August 2018 News

Heckling Of Farooq Abdullah Not Isolated Instance; Space For Mainstream Politics Has Been Receding In J&K

23 August 2018
Ishfaq Naseem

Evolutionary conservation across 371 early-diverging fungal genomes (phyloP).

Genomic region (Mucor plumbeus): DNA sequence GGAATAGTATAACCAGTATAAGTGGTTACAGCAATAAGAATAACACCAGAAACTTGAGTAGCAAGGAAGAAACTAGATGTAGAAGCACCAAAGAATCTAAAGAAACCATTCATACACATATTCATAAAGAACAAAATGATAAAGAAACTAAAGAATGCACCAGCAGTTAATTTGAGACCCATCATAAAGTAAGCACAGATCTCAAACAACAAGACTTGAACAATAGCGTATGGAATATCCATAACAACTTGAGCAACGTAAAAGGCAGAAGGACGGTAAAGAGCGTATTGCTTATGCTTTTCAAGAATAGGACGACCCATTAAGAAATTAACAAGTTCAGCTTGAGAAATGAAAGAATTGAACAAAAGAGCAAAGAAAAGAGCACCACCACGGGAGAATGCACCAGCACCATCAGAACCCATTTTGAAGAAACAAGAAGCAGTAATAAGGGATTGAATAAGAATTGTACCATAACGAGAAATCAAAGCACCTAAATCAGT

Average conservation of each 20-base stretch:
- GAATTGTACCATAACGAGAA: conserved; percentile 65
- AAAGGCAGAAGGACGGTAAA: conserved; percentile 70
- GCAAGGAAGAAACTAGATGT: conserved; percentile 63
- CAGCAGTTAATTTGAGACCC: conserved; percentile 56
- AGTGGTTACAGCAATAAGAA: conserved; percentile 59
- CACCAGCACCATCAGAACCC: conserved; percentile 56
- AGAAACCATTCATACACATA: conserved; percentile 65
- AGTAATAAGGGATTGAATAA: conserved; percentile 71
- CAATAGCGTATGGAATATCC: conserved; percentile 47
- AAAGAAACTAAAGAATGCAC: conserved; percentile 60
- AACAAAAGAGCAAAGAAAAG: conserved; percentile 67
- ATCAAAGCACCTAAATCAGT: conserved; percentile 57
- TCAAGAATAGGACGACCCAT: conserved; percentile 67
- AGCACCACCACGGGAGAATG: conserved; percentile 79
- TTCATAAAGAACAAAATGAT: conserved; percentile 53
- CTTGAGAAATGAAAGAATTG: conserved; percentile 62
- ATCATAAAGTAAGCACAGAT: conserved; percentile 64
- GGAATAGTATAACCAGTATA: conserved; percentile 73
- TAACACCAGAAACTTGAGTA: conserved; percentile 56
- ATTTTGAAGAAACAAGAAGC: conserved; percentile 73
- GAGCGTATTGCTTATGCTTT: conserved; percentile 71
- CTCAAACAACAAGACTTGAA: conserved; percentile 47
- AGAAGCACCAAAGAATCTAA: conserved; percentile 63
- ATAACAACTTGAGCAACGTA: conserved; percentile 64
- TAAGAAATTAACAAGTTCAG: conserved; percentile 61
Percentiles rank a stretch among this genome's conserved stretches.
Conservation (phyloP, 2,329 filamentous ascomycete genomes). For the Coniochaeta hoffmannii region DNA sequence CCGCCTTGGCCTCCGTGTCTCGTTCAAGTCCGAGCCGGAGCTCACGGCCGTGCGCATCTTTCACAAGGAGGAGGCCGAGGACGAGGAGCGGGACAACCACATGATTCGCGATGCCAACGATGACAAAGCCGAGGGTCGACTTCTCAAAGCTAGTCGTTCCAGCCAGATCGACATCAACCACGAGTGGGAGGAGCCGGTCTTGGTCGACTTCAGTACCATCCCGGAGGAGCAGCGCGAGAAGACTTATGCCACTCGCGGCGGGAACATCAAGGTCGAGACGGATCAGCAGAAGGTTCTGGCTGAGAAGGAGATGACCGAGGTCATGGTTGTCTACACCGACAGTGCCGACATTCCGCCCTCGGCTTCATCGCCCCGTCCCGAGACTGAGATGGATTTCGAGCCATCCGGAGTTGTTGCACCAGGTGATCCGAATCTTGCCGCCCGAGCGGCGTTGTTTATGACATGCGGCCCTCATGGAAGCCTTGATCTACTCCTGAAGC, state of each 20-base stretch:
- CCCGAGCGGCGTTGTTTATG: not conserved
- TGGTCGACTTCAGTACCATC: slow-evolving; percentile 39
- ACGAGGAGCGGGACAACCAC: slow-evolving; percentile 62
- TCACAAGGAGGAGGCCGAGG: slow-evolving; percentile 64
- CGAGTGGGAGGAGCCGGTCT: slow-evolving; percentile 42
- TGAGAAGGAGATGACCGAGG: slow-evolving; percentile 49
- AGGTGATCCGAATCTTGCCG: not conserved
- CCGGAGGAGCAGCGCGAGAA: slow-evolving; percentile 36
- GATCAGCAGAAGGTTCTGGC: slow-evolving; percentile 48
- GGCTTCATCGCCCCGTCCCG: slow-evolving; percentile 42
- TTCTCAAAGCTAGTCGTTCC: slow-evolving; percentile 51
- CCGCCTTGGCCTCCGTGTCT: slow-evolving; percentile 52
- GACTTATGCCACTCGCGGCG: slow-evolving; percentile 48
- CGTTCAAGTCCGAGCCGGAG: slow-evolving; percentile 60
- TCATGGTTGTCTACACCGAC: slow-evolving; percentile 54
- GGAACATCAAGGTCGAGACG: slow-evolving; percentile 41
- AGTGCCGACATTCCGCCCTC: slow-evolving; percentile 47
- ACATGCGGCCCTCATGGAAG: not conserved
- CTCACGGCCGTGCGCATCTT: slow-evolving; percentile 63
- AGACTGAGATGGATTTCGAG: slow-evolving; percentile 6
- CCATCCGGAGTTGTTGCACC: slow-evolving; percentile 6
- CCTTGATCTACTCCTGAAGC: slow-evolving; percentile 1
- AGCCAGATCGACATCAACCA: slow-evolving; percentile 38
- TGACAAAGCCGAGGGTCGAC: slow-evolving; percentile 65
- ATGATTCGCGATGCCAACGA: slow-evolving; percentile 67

Srinagar: The heckling of former Jammu and Kashmir chief minister and National Conference president Farooq Abdullah by a group of people at the Hazratbal mosque on Eid on Wednesday was not a one-off event. It shows that the space for mainstream politics is being lost in the state. On Wednesday, youth booed Abdullah and raised slogans in favour of top commander of an Al-Qaeda affiliate Zakir Musa. His subsequent comment that militants have lost relevance in Kashmir is being viewed by some as indicative of his ignorance. Many observers in Kashmir say that Abdullah 'introduced a culture of counter-insurgency in Kashmir', and that he has the blood of many innocent people on his hands. Prominent human rights activist Mohammad Ahsan Untoo said, 'After Abdullah became the chief minister in 1996, grave human rights violations took place. He was the one who created the Task Force in Kashmir, and he sabotaged talks between India and Pakistan.' Untoo said that both Farooq Abdullah and his father Sheikh Abdullah are known for having changed their stances. 'Farooq Abdullah has no mandate to speak on behalf of Kashmiris and to abuse our boys. Kashmir is a dispute. Sheikh Abdullah had entered into an accord with the Indian government, reneging on his promise of fighting for plebiscite in Kashmir,' said Untoo. It is not just Abdullah who has faced the public wrath. Many in Kashmir celebrated the fall of the PDP-BJP coalition government led by Mehbooba Mufti. Senior BJP leader Altaf Thakur said that he was not able to visit his family in Tral (the hometown of Burhan Wani), and instead, 'celebrated Eid in Srinagar' due to the threat to his life from militants. Public anger against mainstream politics may also pose challenges to authorities for conducting urban local body polls and panchayat elections. Meanwhile, militants have also increased attacks on policemen and political workers. Shabir Ahmad Bhat, the BJP's constituency president in Pulwama, was killed by militants in the wee hours on Wednesday, while three policemen also died in several attacks. This year, Kashmir has witnessed a steady increase in militant recruitment, and there has been growing support from people to help militants escape from encounter sites. Further, politicians are not holding public rallies in south Kashmir for fear that they might meet with resistance. Abdul Rahim Rather, PDP MLA from Kokernag, said, 'We have not been able to organise rallies in south Kashmir. This is because of the governance deficit, and also the anger and alienation of the people. This could have been addressed through dialogue.' While the deterioration of the security situation in Kashmir began after militancy started in 1990, matters became particularly difficult following the killing of Hizbul Mujahideen commander Burhan Muzaffar Wani. In recent times, people have conducted pro-freedom marches at encounter sites despite the presence of security forces. Mushtaq Ahmad Shah, PDP MLA from Tral, said, 'The government forces are responsible for the current situation. How can one justify attacks on houses of militants, and the excesses committed on their family members?' While many in Kashmir argue that Abdullah was booed as he had recently chanted 'Bharat mata ki jai' while paying tribute to Atal Bihari Vajpayee, this was not an isolated incident. After the death of Wani in 2016, many mainstream politicians announced their decision to dissociate themselves from the parties of which they were earlier members. At the time, about 75 people were killed during protests, and Kashmir witnessed months of shutdowns. In April 2017, parliamentary elections in Srinagar witnessed bloodshed, and a series of videos showed members of security forces parading a youth and shooting another one dead in Beerwah, during stone-pelting at a polling booth. The state government was forced to cancel the election on the Anantnag parliamentary seat - on which Mehbooba Mufti's brother brother Tasaduq Mufti was contesting - after it witnessed a mere 7 percent turnout. Eight people died on polling day itself, while parties called off their rallies in south Kashmir.